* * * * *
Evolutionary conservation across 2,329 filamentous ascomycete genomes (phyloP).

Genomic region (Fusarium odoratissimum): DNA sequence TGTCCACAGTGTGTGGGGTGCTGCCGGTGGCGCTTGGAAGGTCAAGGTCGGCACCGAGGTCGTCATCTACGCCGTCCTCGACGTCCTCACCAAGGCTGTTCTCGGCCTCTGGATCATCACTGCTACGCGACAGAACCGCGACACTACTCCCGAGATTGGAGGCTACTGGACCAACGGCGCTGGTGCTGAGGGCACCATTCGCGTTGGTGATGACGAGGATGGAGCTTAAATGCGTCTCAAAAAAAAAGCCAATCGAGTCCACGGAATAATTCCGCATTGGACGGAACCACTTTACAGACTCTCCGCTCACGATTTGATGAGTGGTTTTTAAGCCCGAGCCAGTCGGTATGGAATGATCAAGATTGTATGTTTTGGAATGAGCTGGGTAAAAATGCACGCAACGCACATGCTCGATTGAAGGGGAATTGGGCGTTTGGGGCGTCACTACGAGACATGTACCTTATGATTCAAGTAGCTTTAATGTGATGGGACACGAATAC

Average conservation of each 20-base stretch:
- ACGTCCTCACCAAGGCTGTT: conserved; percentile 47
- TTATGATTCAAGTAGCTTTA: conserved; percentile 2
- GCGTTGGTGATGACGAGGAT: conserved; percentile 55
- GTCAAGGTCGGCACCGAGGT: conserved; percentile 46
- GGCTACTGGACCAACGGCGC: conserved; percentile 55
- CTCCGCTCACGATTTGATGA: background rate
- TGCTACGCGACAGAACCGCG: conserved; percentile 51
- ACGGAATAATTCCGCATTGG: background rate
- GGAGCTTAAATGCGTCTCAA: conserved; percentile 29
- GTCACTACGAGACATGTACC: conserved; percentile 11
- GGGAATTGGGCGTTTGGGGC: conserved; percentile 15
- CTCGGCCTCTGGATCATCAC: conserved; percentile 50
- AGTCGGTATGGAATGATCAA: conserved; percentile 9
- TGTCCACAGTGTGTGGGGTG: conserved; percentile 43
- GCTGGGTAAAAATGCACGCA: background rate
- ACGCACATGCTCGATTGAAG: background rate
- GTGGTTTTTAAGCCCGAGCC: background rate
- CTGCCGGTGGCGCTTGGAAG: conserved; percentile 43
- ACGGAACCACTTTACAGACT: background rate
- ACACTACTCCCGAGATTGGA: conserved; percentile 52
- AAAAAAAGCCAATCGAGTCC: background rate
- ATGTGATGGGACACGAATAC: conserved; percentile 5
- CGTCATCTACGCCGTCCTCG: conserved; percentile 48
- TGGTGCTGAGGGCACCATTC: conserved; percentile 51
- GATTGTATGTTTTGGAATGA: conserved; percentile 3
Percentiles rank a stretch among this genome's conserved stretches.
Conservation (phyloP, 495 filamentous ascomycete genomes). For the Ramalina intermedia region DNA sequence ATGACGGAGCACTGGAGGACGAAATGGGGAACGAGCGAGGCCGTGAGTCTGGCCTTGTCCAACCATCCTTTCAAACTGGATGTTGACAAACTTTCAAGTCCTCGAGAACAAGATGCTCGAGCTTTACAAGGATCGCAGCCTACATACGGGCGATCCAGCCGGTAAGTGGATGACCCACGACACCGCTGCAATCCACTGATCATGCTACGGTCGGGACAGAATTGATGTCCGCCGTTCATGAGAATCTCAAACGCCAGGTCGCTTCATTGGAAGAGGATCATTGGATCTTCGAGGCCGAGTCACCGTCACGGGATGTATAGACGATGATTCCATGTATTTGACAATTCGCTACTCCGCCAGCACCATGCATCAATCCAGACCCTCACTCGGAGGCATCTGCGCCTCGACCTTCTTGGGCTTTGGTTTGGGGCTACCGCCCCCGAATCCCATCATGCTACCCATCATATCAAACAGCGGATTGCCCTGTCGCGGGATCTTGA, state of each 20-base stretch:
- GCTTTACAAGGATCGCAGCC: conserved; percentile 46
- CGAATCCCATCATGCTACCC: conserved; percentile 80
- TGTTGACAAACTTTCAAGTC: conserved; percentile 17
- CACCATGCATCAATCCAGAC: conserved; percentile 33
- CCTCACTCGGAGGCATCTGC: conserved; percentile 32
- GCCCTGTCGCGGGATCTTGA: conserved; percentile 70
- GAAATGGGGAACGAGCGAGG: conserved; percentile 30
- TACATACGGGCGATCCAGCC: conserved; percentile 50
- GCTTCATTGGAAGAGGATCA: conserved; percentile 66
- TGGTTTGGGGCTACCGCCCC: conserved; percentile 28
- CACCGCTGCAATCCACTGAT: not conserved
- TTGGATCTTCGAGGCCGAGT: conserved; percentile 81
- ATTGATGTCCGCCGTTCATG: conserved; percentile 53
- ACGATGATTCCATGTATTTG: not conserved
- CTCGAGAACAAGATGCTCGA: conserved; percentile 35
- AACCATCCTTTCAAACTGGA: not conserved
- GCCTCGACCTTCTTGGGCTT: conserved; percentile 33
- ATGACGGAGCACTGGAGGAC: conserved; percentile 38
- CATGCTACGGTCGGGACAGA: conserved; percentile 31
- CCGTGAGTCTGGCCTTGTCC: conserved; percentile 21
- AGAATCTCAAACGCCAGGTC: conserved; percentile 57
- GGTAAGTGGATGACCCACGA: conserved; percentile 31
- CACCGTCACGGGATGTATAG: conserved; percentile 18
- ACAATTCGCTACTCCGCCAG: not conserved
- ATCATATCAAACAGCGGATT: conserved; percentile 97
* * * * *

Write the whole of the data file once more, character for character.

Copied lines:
Evolutionary conservation across 2,329 filamentous ascomycete genomes (phyloP).

Genomic region (Fusarium odoratissimum): DNA sequence TGTCCACAGTGTGTGGGGTGCTGCCGGTGGCGCTTGGAAGGTCAAGGTCGGCACCGAGGTCGTCATCTACGCCGTCCTCGACGTCCTCACCAAGGCTGTTCTCGGCCTCTGGATCATCACTGCTACGCGACAGAACCGCGACACTACTCCCGAGATTGGAGGCTACTGGACCAACGGCGCTGGTGCTGAGGGCACCATTCGCGTTGGTGATGACGAGGATGGAGCTTAAATGCGTCTCAAAAAAAAAGCCAATCGAGTCCACGGAATAATTCCGCATTGGACGGAACCACTTTACAGACTCTCCGCTCACGATTTGATGAGTGGTTTTTAAGCCCGAGCCAGTCGGTATGGAATGATCAAGATTGTATGTTTTGGAATGAGCTGGGTAAAAATGCACGCAACGCACATGCTCGATTGAAGGGGAATTGGGCGTTTGGGGCGTCACTACGAGACATGTACCTTATGATTCAAGTAGCTTTAATGTGATGGGACACGAATAC

Average conservation of each 20-base stretch:
- ACGTCCTCACCAAGGCTGTT: conserved; percentile 47
- TTATGATTCAAGTAGCTTTA: conserved; percentile 2
- GCGTTGGTGATGACGAGGAT: conserved; percentile 55
- GTCAAGGTCGGCACCGAGGT: conserved; percentile 46
- GGCTACTGGACCAACGGCGC: conserved; percentile 55
- CTCCGCTCACGATTTGATGA: background rate
- TGCTACGCGACAGAACCGCG: conserved; percentile 51
- ACGGAATAATTCCGCATTGG: background rate
- GGAGCTTAAATGCGTCTCAA: conserved; percentile 29
- GTCACTACGAGACATGTACC: conserved; percentile 11
- GGGAATTGGGCGTTTGGGGC: conserved; percentile 15
- CTCGGCCTCTGGATCATCAC: conserved; percentile 50
- AGTCGGTATGGAATGATCAA: conserved; percentile 9
- TGTCCACAGTGTGTGGGGTG: conserved; percentile 43
- GCTGGGTAAAAATGCACGCA: background rate
- ACGCACATGCTCGATTGAAG: background rate
- GTGGTTTTTAAGCCCGAGCC: background rate
- CTGCCGGTGGCGCTTGGAAG: conserved; percentile 43
- ACGGAACCACTTTACAGACT: background rate
- ACACTACTCCCGAGATTGGA: conserved; percentile 52
- AAAAAAAGCCAATCGAGTCC: background rate
- ATGTGATGGGACACGAATAC: conserved; percentile 5
- CGTCATCTACGCCGTCCTCG: conserved; percentile 48
- TGGTGCTGAGGGCACCATTC: conserved; percentile 51
- GATTGTATGTTTTGGAATGA: conserved; percentile 3
Percentiles rank a stretch among this genome's conserved stretches.
Conservation (phyloP, 495 filamentous ascomycete genomes). For the Ramalina intermedia region DNA sequence ATGACGGAGCACTGGAGGACGAAATGGGGAACGAGCGAGGCCGTGAGTCTGGCCTTGTCCAACCATCCTTTCAAACTGGATGTTGACAAACTTTCAAGTCCTCGAGAACAAGATGCTCGAGCTTTACAAGGATCGCAGCCTACATACGGGCGATCCAGCCGGTAAGTGGATGACCCACGACACCGCTGCAATCCACTGATCATGCTACGGTCGGGACAGAATTGATGTCCGCCGTTCATGAGAATCTCAAACGCCAGGTCGCTTCATTGGAAGAGGATCATTGGATCTTCGAGGCCGAGTCACCGTCACGGGATGTATAGACGATGATTCCATGTATTTGACAATTCGCTACTCCGCCAGCACCATGCATCAATCCAGACCCTCACTCGGAGGCATCTGCGCCTCGACCTTCTTGGGCTTTGGTTTGGGGCTACCGCCCCCGAATCCCATCATGCTACCCATCATATCAAACAGCGGATTGCCCTGTCGCGGGATCTTGA, state of each 20-base stretch:
- GCTTTACAAGGATCGCAGCC: conserved; percentile 46
- CGAATCCCATCATGCTACCC: conserved; percentile 80
- TGTTGACAAACTTTCAAGTC: conserved; percentile 17
- CACCATGCATCAATCCAGAC: conserved; percentile 33
- CCTCACTCGGAGGCATCTGC: conserved; percentile 32
- GCCCTGTCGCGGGATCTTGA: conserved; percentile 70
- GAAATGGGGAACGAGCGAGG: conserved; percentile 30
- TACATACGGGCGATCCAGCC: conserved; percentile 50
- GCTTCATTGGAAGAGGATCA: conserved; percentile 66
- TGGTTTGGGGCTACCGCCCC: conserved; percentile 28
- CACCGCTGCAATCCACTGAT: not conserved
- TTGGATCTTCGAGGCCGAGT: conserved; percentile 81
- ATTGATGTCCGCCGTTCATG: conserved; percentile 53
- ACGATGATTCCATGTATTTG: not conserved
- CTCGAGAACAAGATGCTCGA: conserved; percentile 35
- AACCATCCTTTCAAACTGGA: not conserved
- GCCTCGACCTTCTTGGGCTT: conserved; percentile 33
- ATGACGGAGCACTGGAGGAC: conserved; percentile 38
- CATGCTACGGTCGGGACAGA: conserved; percentile 31
- CCGTGAGTCTGGCCTTGTCC: conserved; percentile 21
- AGAATCTCAAACGCCAGGTC: conserved; percentile 57
- GGTAAGTGGATGACCCACGA: conserved; percentile 31
- CACCGTCACGGGATGTATAG: conserved; percentile 18
- ACAATTCGCTACTCCGCCAG: not conserved
- ATCATATCAAACAGCGGATT: conserved; percentile 97